Disability and Technology in Japan and the United States

DECEMBER 7-8, 2018

an International Symposium




Technology has the potential to greatly improve access and the full social participation of disabled individuals in Japan and the United States. Both countries have invested considerable sums in these directions, but often this research is being conducted separately from the key stakeholders. This symposium brings together technologists, anthropologists, educators, and other researchers who are working on the nexus of technology, access, and design in Japan together with scholars, engineers, researchers, and activists in the United States for a four-day symposium and workshop in Berkeley, California, the home of the independent living movement. The majority of the participants identify as disabled people.


For an accessible version of this website, click here:


Japan + International

Satsuki AYAYA, Researcher

Research Center for Advanced Science and Technology

The University of Tokyo

Asa ITO, Associate Professor 

Institute for Liberal Arts 

Tokyo Institute of Technology

Yoshihiko KAWAUCHI, Professor

Department of Human Environmental Design

Toyo University

Shinichiro KUMAGAYA, Associate Professor

Research Center for Advanced Science and Technology

The University of Tokyo

Ninon LAMBERT, Research Student

Tokyo University

Grant Jun OTSUKI, Lecturer

Victoria University of Wellington

Ayako SHIMIZU, President

Hikari Lab

United States

Valerie BLACK, Doctoral Candidate

UC Berkeley

Regan BRASHEAR, Filmmaker

Abigail COCHRAN, Doctoral Candidate

UC Berkeley

Chris DOWNEY, Architect

Architecture for the Blind

Lucy GRECOWeb Evangelist

UC Berkeley

Aimi HAMRAIE*, Assistant Professor

Center for Medicine, Health, and Society

Vanderbilt University

Laura HARRISON, Doctoral Candidate

UC Santa Cruz

Liz HENRY, Futurist


David James SAVARESE*,  Co-producer and Subject


Sandra SOLOVAY, Attorney and Vice President of Content for Higher Education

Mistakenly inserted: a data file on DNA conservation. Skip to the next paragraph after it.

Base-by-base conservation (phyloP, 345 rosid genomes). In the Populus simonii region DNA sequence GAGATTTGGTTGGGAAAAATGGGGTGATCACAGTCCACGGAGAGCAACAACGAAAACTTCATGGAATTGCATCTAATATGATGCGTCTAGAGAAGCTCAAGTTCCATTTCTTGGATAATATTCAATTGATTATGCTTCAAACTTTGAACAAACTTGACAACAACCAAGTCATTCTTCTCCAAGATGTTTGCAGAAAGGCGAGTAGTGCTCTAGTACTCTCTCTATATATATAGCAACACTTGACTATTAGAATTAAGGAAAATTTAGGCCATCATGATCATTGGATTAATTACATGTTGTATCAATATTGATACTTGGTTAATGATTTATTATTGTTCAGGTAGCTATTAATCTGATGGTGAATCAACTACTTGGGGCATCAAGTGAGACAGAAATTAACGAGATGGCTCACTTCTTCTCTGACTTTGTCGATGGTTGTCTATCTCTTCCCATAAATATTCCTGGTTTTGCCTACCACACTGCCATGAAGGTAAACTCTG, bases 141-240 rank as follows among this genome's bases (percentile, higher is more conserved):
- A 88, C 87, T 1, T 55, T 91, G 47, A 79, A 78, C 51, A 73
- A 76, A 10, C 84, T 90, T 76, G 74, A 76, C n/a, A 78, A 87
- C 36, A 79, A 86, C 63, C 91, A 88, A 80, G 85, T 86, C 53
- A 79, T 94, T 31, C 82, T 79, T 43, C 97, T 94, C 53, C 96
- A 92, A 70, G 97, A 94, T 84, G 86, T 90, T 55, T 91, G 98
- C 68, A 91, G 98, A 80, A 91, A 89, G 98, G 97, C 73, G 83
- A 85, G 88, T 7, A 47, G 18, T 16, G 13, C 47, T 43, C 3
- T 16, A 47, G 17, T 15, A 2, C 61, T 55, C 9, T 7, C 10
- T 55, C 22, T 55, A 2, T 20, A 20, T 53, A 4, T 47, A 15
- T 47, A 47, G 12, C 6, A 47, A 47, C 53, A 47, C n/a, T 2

Ian SMITH, Board Member

Project Alloy

Brent WHITE, AP Director

Ala Costa Centers

Gregor WOLBRING*, Associate Professor

Department of Community Health Sciences

University of Calgary


* Speakers indicated with a * asterisk will present remotely via teleconferencing software

Friday December 7 - Conference Day One

Open to the Public – no pre-registration needed

9:00          Coffee and Pastries              

9:15            Opening remarks: Dana Buntrock (CJS), Toru Tamiya (JSPS), and Karen Nakamura (DisStudies)       

9:30           Panel 1: Neurodiversity and Technologies of Inclusion and Access 

     9:30           Kumagaya Shin'ichiro– Introduction to Tojisha-kenkyu (User-led Research) in Japan:  Co-creating narratives within

                        the invisible minority community

     9:50           Ayaya Satsuki– Toward Inclusive Society and Culture for Autism Spectrum: Tojisha-kenkyu (User-led Research) on                                Social Majority and Accessible Information Design

     10:10          Brent White– A Neurodivergent-Designed Educational Model (NDEM): Neurodivergent-Lead Design

     10:30         Laura Harrison– Neurodivergent Co-Participatory Research

     10:50         Panel discussion and Q&A

11:30          Break

1:00           Plenaries on Inclusive Spaces and Universal Design

     1:00            Yoshihiko Kawauchi– Universal Design in Japan

     1:30             Aimi Hamraie*– Building Access: Universal Design and the Politics of Disability

     2:00           Q&A

2:30           Break

3:00p        Deej  film screening (73 minutes)

     4:15              David Savarese* - – literacy, self-determination and interdependence for non-speakers

5:00          Conference Day One ends

* Speakers indicated with an asterisk * will be attending via teleconference or telecommunication.

Saturday December 8 - Conference Day Two

Open to the Public – no pre-registration needed

8:50          Coffee and Pastries              

9:00          Fixed Film Screening (60 min) w/ introduction by director Regan Brashear

10:00         Discussion on Transhumanism, Feminism, and Crip Futurities

                     Gregor Wolbring*, Liz Henry, Ian Smith | Moderator: Franky Spektor

10:45          Plenary on Disability Centered Design